The report comes a little more than a week after clashes in the eastern region of Qatif left four people dead. Shia Muslims in the area have complained for years of economic discrimination and religious persecution, and were angered by the harsh suppression of Shia protesters in neighbouring Bahrain earlier this year. (Saudi troops entered Bahrain to assist the authorities there, without a word of protest from anyone in the west.).
Amnesty accuses the Saudi authorities of arresting hundreds of people for demanding political and social reforms or for calling for the release of relatives detained without charge or trial. The abusive practices being employed by the Saudi Arabian government are worryingly similar to those which they have long used against people accused of terrorist offences.”
The report says that since February, when sporadic demonstrations began – in defiance of a permanent national ban on protests – the Saudi government has carried out a crackdown that has included the arrest of mainly Shia Muslims in the restive Eastern Province.
Last week 16 men, including nine prominent reformists, were given sentences ranging from five to 30 years in prison. Amnesty said they were blindfolded and handcuffed during their trial, while their lawyer was not allowed to enter the court for the first three sessions.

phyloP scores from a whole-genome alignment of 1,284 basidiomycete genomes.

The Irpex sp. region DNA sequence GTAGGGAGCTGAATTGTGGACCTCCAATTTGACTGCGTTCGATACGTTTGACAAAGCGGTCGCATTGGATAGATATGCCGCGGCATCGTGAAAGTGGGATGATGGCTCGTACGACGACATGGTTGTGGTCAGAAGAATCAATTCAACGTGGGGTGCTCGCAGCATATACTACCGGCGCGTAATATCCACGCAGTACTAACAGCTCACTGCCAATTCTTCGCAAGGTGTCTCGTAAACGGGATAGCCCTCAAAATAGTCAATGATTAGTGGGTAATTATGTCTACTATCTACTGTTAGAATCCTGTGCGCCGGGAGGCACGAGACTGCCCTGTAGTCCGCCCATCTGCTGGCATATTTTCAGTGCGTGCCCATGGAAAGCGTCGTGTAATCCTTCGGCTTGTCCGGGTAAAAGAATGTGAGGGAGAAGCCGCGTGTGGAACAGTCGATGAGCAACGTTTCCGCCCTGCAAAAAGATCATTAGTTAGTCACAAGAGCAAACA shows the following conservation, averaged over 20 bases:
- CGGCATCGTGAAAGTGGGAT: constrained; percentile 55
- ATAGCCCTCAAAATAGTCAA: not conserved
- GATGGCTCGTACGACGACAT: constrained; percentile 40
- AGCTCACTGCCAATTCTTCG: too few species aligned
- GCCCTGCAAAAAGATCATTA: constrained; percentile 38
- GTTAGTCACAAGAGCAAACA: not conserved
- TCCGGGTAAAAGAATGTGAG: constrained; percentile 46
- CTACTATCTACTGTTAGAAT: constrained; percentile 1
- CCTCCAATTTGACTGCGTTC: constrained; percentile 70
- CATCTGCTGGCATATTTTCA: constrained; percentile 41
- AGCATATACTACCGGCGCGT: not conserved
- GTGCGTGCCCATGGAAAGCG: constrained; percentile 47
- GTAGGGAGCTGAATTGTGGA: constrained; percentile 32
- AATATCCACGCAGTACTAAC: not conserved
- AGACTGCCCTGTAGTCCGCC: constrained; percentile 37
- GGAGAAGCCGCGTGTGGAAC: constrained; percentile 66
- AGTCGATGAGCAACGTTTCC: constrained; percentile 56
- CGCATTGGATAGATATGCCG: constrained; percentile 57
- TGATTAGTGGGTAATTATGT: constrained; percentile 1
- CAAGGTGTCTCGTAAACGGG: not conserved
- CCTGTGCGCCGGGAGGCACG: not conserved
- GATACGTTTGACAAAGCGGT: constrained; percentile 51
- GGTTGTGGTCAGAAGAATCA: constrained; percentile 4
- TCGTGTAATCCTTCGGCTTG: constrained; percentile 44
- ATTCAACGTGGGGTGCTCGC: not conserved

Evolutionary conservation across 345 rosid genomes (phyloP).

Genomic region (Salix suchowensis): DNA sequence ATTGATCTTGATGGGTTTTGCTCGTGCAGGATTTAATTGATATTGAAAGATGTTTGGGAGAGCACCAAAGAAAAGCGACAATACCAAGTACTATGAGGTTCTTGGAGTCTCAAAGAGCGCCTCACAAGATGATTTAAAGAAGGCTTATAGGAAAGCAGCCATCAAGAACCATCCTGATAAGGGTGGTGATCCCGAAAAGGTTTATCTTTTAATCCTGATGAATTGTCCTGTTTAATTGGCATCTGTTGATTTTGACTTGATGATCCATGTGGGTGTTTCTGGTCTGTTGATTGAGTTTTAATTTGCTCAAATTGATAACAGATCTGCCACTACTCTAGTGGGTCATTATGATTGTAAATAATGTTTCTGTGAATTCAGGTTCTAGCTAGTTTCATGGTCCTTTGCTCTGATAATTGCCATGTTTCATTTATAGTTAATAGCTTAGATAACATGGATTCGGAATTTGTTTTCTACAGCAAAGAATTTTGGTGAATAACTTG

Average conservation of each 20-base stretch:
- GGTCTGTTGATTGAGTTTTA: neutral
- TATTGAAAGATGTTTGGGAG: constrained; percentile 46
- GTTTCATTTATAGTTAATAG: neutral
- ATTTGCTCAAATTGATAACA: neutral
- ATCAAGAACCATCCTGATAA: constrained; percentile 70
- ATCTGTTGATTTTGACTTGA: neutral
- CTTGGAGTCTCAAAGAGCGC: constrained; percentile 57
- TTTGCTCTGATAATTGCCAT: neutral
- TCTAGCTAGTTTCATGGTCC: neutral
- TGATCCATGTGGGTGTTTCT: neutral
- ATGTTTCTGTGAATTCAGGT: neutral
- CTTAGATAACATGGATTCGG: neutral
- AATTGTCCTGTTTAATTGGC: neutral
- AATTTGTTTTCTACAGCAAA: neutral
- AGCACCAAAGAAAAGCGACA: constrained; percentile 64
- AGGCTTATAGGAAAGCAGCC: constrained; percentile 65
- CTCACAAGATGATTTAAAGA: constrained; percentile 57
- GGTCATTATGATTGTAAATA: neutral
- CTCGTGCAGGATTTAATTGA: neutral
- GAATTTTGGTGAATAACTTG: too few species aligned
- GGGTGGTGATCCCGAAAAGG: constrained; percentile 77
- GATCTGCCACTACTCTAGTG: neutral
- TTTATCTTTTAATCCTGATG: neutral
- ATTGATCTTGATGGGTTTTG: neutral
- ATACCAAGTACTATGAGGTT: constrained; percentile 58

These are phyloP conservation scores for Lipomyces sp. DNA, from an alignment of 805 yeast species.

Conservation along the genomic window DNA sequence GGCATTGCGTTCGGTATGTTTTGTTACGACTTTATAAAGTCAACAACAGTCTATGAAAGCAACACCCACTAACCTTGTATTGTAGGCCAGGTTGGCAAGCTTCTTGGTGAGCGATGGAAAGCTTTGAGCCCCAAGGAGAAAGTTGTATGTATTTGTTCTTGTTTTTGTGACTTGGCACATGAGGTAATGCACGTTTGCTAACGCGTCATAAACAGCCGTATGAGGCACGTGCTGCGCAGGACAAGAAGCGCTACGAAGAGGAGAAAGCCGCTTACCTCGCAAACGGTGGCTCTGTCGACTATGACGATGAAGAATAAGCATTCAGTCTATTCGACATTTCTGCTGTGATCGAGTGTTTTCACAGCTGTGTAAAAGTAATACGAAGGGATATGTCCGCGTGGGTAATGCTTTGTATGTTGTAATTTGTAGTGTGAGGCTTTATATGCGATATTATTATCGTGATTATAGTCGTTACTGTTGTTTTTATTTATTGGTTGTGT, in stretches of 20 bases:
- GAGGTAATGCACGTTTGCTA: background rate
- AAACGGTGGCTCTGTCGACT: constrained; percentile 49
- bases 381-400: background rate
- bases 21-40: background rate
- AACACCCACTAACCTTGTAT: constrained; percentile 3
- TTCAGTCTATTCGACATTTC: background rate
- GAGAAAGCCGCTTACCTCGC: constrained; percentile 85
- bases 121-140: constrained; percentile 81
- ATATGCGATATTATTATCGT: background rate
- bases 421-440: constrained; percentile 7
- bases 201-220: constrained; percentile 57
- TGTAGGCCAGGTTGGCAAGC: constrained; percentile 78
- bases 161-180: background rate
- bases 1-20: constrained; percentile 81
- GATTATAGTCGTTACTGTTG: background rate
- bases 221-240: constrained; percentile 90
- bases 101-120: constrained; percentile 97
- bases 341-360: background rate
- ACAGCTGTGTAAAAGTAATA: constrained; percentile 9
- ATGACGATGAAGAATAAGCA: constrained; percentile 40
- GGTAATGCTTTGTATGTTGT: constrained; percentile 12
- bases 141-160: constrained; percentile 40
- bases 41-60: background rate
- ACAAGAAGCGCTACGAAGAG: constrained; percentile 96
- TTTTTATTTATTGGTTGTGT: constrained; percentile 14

“Peaceful protesters and supporters of political reform in the country have been targeted for arrest in an attempt to stamp out the kinds of call for reform that have echoed across the region,” said Amnesty’s Middle East and North Africa director.
“While the arguments used to justify this wide-ranging crackdown may be different, the abusive practices being employed by the Saudi Arabian government are worryingly similar to those which they have long used against people accused of terrorist offences,” he said.
Amnesty says that the government continues to detain thousands of people on terrorism-related grounds. “Torture and other ill-treatment in detention are widespread”, it says; an allegation Saudi Arabia has always denied.
Amnesty says the government has drafted an anti-terror law that would effectively criminalise dissent as a “terrorist crime” and allow extended detention without charge or trial.
Questioning the integrity of the king would carry a minimum prison sentence of 10 years, according to Amnesty. The four who died in Qatif last week were killed when security forces opened fire using live ammunition, an indication that tensions in the predominantly Shia Eastern Province continue to escalate.